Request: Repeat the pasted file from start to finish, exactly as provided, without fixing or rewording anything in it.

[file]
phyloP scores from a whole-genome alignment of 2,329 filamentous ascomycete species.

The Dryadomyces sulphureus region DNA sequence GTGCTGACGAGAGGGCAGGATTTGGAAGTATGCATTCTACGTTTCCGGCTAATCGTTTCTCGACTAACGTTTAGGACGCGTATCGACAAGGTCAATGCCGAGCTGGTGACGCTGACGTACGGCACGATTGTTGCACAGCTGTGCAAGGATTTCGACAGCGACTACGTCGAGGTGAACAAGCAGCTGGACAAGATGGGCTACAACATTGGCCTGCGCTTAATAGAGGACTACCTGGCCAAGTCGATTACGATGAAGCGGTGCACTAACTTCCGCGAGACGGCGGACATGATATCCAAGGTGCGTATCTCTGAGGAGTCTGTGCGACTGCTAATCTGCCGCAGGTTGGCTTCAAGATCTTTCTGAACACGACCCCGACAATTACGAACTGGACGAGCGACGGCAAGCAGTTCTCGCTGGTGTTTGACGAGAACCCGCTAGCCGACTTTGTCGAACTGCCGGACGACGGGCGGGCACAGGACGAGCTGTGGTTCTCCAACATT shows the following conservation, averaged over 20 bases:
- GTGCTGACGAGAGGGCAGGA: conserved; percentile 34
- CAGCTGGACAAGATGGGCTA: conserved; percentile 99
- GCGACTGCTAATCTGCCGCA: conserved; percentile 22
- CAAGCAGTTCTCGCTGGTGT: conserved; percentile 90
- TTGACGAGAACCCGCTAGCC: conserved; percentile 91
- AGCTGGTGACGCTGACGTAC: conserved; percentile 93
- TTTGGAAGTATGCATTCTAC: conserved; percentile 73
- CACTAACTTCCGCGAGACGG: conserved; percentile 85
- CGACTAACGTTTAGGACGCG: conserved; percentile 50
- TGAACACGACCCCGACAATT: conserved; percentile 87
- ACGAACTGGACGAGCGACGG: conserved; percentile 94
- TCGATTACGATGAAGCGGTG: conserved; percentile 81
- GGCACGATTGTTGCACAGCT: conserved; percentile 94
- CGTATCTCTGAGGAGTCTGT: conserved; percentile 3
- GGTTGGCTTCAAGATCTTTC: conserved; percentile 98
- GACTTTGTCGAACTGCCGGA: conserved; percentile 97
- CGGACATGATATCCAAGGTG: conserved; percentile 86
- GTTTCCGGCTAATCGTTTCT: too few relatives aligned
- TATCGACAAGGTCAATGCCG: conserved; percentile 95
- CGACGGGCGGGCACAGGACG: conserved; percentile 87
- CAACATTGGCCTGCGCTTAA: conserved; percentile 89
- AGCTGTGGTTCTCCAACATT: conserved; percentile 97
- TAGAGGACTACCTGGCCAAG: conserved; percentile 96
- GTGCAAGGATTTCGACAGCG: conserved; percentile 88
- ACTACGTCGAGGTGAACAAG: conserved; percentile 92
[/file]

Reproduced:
phyloP scores from a whole-genome alignment of 2,329 filamentous ascomycete species.

The Dryadomyces sulphureus region DNA sequence GTGCTGACGAGAGGGCAGGATTTGGAAGTATGCATTCTACGTTTCCGGCTAATCGTTTCTCGACTAACGTTTAGGACGCGTATCGACAAGGTCAATGCCGAGCTGGTGACGCTGACGTACGGCACGATTGTTGCACAGCTGTGCAAGGATTTCGACAGCGACTACGTCGAGGTGAACAAGCAGCTGGACAAGATGGGCTACAACATTGGCCTGCGCTTAATAGAGGACTACCTGGCCAAGTCGATTACGATGAAGCGGTGCACTAACTTCCGCGAGACGGCGGACATGATATCCAAGGTGCGTATCTCTGAGGAGTCTGTGCGACTGCTAATCTGCCGCAGGTTGGCTTCAAGATCTTTCTGAACACGACCCCGACAATTACGAACTGGACGAGCGACGGCAAGCAGTTCTCGCTGGTGTTTGACGAGAACCCGCTAGCCGACTTTGTCGAACTGCCGGACGACGGGCGGGCACAGGACGAGCTGTGGTTCTCCAACATT shows the following conservation, averaged over 20 bases:
- GTGCTGACGAGAGGGCAGGA: conserved; percentile 34
- CAGCTGGACAAGATGGGCTA: conserved; percentile 99
- GCGACTGCTAATCTGCCGCA: conserved; percentile 22
- CAAGCAGTTCTCGCTGGTGT: conserved; percentile 90
- TTGACGAGAACCCGCTAGCC: conserved; percentile 91
- AGCTGGTGACGCTGACGTAC: conserved; percentile 93
- TTTGGAAGTATGCATTCTAC: conserved; percentile 73
- CACTAACTTCCGCGAGACGG: conserved; percentile 85
- CGACTAACGTTTAGGACGCG: conserved; percentile 50
- TGAACACGACCCCGACAATT: conserved; percentile 87
- ACGAACTGGACGAGCGACGG: conserved; percentile 94
- TCGATTACGATGAAGCGGTG: conserved; percentile 81
- GGCACGATTGTTGCACAGCT: conserved; percentile 94
- CGTATCTCTGAGGAGTCTGT: conserved; percentile 3
- GGTTGGCTTCAAGATCTTTC: conserved; percentile 98
- GACTTTGTCGAACTGCCGGA: conserved; percentile 97
- CGGACATGATATCCAAGGTG: conserved; percentile 86
- GTTTCCGGCTAATCGTTTCT: too few relatives aligned
- TATCGACAAGGTCAATGCCG: conserved; percentile 95
- CGACGGGCGGGCACAGGACG: conserved; percentile 87
- CAACATTGGCCTGCGCTTAA: conserved; percentile 89
- AGCTGTGGTTCTCCAACATT: conserved; percentile 97
- TAGAGGACTACCTGGCCAAG: conserved; percentile 96
- GTGCAAGGATTTCGACAGCG: conserved; percentile 88
- ACTACGTCGAGGTGAACAAG: conserved; percentile 92